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Will they not hear ?what ho! you men, you

That quench the fire of your pernicious rage
With purple fountains issuing from your veins, -
On pain of torture, from those bloody hands
Throw your mis-temper'd weapons to the ground,
And hear the sentence of your moved prince.
Three civil brawls, bred of an airy word,
By thee, old Capulet and Montague,
Have thrice disturb'd the quiet of our streets;
And made Verona's ancient citizens
Cast by their grave beseeming ornaments,
To wield old partizans, in hands as old,
Cankred with peace, to part your cankred hate:
If ever you disturb our streets again,
Your lives shall pay the forfeit of the peace.
For this time, all the rest depart away :
You, Capulet, shall go along with me;
And, Montague, come you this afternoon,
To know our further pleasure in this case,
To old Free-town, our common judgment-place.
Once more, on pain of death, all men depart.

[Exeunt Prince, Capulet, &. Mon. Who set this ancient quarrel new abroach? Speak, nephew, were you by, when it began?

Ben. Here were the servants of your adversary,
And yours, close fighting ere I did approach:
I drew to part thein; in the instant came
The fiery Tybalt, with his sword preparid;
Which, as he breath'd defiance to my ears,


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He swung about his head, and cut the winds,
Who, nothing hurt withal, hiss'd him in scorn:
While we were interchanging thrusts and blows,
Came more and more, and fought on part and part,
'Till the prince came, who parted either part.
La. Mon. 0, where is Romeo !--saw you him to-

Right glad I am, he was not at this fray.

Ben. Madam, an hour before the worhip'd sun Peer'd forth the golden window of the east, A troubled mind drave me to walk abroad ; Where—underneath the grove of sycamore, That westward rooteth from the city' sideSo early walking did I see your son: Towards him I made : but he was 'ware of me, And stole into the covert of the wood: 1, measuring his affections by my own,-- 130 That most are busied when they are most alone, Pursu'd my humour, not pursuing his, And gladly shunn'd who gladly fled from me.

Mon. Many a morning hath he there been seen, With tears augmenting the fresh morning's dew, Adding to clouds more clouds with his deep sighs : But all so soon as the all-cheering sun Should in the furthest east begin to draw The shady curtains from Aurora's bed, Away from light steals home my heavy son, 140 And private in his chamber pens himself; Shuts up his windows, locks fair day-light out, And makes himself an artificial night:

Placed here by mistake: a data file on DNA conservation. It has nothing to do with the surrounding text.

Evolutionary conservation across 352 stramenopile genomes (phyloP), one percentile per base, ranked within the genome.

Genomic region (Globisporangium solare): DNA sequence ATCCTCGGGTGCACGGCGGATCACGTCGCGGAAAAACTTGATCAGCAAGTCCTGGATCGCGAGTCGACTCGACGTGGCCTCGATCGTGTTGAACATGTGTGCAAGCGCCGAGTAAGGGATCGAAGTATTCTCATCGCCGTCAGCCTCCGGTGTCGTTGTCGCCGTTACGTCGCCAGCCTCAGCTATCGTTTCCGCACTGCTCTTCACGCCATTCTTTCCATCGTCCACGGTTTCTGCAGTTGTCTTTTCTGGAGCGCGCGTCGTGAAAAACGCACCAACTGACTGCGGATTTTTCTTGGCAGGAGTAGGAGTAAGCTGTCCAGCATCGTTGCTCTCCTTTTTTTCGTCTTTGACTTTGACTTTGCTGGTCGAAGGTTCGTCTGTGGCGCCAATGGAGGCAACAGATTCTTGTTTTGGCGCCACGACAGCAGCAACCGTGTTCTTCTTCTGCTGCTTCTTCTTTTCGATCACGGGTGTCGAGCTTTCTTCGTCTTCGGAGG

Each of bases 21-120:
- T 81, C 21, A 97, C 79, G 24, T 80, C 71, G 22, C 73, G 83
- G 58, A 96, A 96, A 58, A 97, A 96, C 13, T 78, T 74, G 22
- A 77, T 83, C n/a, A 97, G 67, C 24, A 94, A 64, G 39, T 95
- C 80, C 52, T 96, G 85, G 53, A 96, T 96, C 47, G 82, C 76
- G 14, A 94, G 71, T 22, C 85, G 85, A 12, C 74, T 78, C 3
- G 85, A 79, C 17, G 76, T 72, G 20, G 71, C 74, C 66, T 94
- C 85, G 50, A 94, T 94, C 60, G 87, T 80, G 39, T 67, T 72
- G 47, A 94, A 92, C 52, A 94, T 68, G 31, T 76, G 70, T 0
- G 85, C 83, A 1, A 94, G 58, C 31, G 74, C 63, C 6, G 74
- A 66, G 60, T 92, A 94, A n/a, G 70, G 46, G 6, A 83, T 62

Black and portentous must this humour prove,
Unless good counsel may the cause remove.

Ben. My noble uncle, do you know the cause?
Mon. I neither know it, nor can learn it of him.
Ben. Have you importun'd him by any means ?

Mon. Both by myself, and many other friends : But he, his own affections' counsellor,

150 Is to himself-I will not say, how true But to himself so secret and so close, So far from sounding and discovery, As is the bud bit with an envious worm, Ere he can spread his sweet leaves to the air, Or dedicate his beauty to the same. Could we but learn from whence his sorrows grow, We would as willingly give cure, as know.

Enter Romeo, at a Distance. Ben. See, where he comes : So please you step

aside ; I'll know his grievance, or be much deny'd. 160

Mon. I would, thou wert so happy by thy stay, To hear true shrift.-Come madam, let's away.

Ben. Good morrow, cousin,
Rom. Is the day so young.
Ben. But new struck nine.

Rom. Ay me! sad hours seem long.
Was that my father that went hence so fast?
Ben. It was :-)

-What sadness lengthens Romeo's
hours :


Rom. Not having that, which, having, makes them

short. Ben. In love ?

170 Rom. Out Ben. Of love? Rom. Out of her favour, where I am in love.

Ben. Alas, that love, so gentle in his view, Should be so tyrannous and rough in proof!

Rom. Alas, that love, whose view is muffled still, Should, without eyes, see path-ways to his will! Where shall we dine 10 me!--What fray was

here? Yet tell me not, for I have heard it all. Here's much to do with hate, but more with love :

180 Why then, O brawling love! O loving hate! O any thing of nothing first created !

heavy lightness ! serious vanity! Mis-shapen chaos of well-seeming forms! Feather of lead, bright smoke, cold fire, sick

Still-waking sleep, that is not what it is!
This love feel I, that feel no love in this.
Dost thou not laugh?

Ben. No, coz, I rather weep.
Rom. Good heart at what ?

190 Ben. At thy good heart's opppression,

Rom. Why, such is love's transgression.Griefs of mine own lie heavy in my breast ; Which thou wilt propagate, to have it prest


With more of thine : this love, that thou hast

Doth add more grief to too much of mine own.
Love is a smoke rais’d with the fume of sighs;
Being purg'd, a-fire sparkling in lovers' eyes;
Being vex’d, a sea nourishi’d with lovers' tears :
What is it else? a madness most discreet,
A choaking gall, and a preserving sweet.
Farewel, my coz.

[Going Ben. Soft, I will go along ; An if you leave me so, you do me wrong.

Rom. Tut, I have lost myself; I am not here ;
This is not Romeo, he's some other where.

Ben. Tell me in sadness, who she is you love?
Rom. What, shall I groan, and tell thee ?

Ben. Groan? why, no;
But sadly tell me, who.

Rom. Bid a sick man in sadness inake his will :-
O word ill urg'd to one that is so ill.
In sadness, cousin, I do love a woman.
Ben. I aim'd so near, when I suppos'd yoni

lov'd. Rom. A right good marks-man!And she's fair I

love. Ben. A right fair mark, fair coz, is soonest hit. Rom. Well, in that hit, you miss: she'll not be

hit With Cupid's arrow, she hath Dian's wit; And, in strong proof of chastity well arm’d, From love's weak childish bow she lives unharm'd. She will not stay the siege of loving terms,




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